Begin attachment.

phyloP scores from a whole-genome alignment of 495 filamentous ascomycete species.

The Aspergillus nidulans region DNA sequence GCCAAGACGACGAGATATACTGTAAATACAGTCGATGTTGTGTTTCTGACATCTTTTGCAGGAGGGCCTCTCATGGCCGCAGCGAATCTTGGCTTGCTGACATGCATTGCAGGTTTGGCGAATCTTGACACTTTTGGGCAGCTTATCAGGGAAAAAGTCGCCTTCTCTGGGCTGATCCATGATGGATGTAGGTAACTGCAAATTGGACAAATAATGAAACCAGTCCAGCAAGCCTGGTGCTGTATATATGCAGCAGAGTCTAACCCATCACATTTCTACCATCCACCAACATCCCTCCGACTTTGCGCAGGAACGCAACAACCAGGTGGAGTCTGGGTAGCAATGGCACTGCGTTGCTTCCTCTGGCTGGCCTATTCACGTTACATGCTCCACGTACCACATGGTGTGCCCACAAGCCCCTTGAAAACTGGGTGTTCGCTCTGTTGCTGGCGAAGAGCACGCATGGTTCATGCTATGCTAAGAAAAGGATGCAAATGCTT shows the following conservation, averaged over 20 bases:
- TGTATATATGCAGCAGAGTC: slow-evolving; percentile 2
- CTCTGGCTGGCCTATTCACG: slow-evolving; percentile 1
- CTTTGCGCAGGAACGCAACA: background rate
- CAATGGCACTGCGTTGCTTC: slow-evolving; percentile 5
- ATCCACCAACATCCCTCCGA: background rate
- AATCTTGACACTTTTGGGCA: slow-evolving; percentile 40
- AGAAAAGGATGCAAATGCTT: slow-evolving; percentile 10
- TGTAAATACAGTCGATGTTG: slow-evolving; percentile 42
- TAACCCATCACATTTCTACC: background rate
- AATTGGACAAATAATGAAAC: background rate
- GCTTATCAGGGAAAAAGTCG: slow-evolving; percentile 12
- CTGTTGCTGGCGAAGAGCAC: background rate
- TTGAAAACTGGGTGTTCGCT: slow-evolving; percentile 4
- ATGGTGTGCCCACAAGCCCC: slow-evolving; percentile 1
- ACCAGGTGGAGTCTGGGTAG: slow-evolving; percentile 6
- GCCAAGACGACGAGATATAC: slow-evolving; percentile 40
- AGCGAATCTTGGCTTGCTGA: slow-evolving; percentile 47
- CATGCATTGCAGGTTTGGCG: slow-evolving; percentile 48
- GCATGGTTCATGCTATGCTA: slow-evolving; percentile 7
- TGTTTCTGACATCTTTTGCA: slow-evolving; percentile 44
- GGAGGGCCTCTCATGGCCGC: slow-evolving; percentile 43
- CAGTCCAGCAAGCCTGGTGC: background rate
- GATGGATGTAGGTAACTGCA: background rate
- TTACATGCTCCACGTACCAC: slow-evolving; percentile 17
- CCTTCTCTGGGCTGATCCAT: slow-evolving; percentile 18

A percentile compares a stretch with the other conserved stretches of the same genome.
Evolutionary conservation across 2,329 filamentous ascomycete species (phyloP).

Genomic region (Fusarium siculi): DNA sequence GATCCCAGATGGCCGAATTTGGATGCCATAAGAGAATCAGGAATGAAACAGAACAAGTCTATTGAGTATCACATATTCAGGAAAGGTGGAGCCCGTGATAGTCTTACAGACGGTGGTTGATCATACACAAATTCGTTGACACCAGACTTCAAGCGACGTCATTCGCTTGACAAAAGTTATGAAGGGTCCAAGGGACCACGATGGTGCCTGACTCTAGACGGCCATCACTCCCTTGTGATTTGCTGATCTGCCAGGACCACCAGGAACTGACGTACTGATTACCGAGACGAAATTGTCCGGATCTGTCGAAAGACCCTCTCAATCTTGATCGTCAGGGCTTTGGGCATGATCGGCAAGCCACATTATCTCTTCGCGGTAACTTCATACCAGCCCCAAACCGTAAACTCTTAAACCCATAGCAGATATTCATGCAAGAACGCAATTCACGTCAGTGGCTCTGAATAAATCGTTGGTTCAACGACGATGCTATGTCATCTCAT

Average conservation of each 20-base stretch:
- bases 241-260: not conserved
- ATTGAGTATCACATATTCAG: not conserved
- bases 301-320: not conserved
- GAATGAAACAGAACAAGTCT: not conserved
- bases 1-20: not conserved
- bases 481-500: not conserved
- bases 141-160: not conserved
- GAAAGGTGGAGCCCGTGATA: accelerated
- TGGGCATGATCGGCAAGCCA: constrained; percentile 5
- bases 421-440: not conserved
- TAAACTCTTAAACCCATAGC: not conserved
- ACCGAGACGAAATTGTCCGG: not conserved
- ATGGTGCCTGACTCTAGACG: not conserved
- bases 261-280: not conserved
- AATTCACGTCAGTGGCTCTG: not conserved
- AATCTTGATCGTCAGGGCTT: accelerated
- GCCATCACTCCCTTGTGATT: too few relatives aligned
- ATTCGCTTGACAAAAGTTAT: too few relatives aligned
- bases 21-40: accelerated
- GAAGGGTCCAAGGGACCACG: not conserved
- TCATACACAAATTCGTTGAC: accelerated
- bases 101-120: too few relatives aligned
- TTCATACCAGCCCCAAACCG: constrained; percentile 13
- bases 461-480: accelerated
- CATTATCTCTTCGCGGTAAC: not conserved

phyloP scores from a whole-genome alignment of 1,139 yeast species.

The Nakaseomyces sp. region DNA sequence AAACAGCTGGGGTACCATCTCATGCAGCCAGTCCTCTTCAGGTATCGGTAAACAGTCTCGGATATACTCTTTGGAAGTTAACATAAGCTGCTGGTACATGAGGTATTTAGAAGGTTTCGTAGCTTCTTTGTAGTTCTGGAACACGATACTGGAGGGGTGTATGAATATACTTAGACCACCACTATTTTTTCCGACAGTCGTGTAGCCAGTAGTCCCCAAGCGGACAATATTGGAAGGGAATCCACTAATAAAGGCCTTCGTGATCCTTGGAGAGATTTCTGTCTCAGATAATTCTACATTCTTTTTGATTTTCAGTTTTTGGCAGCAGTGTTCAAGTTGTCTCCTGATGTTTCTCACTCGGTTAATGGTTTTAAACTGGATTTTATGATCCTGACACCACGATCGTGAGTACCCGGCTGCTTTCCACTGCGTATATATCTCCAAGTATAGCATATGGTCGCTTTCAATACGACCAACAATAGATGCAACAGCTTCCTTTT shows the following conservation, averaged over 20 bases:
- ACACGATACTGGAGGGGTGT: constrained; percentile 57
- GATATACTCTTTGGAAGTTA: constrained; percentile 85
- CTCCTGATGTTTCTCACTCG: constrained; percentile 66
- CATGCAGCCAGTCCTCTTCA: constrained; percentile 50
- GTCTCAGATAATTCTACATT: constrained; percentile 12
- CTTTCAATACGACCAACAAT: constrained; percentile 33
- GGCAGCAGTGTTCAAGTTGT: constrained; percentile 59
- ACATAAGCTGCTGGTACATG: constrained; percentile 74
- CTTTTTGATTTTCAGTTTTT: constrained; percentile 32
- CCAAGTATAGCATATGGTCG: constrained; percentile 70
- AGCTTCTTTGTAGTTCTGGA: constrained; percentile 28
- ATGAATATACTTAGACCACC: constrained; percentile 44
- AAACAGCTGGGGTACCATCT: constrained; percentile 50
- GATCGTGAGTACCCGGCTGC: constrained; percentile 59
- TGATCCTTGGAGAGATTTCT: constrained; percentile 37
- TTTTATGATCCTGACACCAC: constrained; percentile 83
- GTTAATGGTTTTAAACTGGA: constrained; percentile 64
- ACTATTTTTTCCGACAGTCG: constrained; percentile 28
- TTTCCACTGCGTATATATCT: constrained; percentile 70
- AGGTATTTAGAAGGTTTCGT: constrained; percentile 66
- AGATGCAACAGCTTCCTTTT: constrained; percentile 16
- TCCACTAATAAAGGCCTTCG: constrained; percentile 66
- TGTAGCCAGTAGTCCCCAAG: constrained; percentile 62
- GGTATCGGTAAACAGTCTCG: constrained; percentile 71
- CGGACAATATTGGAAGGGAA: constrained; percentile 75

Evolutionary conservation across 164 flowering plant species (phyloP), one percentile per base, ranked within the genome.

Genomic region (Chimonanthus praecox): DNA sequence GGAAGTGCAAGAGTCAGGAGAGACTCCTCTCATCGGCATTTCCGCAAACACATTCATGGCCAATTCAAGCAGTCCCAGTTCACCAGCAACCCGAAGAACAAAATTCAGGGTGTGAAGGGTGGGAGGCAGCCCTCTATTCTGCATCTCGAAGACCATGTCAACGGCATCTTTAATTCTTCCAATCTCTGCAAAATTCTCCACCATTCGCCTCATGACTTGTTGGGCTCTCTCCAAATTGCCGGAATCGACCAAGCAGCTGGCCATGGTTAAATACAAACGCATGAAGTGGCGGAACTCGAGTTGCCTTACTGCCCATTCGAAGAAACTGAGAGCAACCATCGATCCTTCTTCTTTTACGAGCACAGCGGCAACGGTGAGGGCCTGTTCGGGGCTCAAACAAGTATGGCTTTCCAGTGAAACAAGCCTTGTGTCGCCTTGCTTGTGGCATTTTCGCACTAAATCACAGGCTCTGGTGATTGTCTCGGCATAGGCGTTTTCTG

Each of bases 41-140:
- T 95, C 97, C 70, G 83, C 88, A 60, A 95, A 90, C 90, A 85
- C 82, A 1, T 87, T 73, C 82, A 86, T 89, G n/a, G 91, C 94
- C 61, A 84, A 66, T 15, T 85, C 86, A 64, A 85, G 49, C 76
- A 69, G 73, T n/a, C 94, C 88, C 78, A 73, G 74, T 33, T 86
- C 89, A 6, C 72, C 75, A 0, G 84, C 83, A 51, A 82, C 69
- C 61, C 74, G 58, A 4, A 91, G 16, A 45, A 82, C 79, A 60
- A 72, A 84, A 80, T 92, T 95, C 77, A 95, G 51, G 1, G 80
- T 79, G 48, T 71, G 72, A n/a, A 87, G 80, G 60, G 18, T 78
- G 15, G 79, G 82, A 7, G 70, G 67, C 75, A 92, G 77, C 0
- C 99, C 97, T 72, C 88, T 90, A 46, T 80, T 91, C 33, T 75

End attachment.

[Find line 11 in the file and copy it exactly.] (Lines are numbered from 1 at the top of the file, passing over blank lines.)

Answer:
- TAACCCATCACATTTCTACC: background rate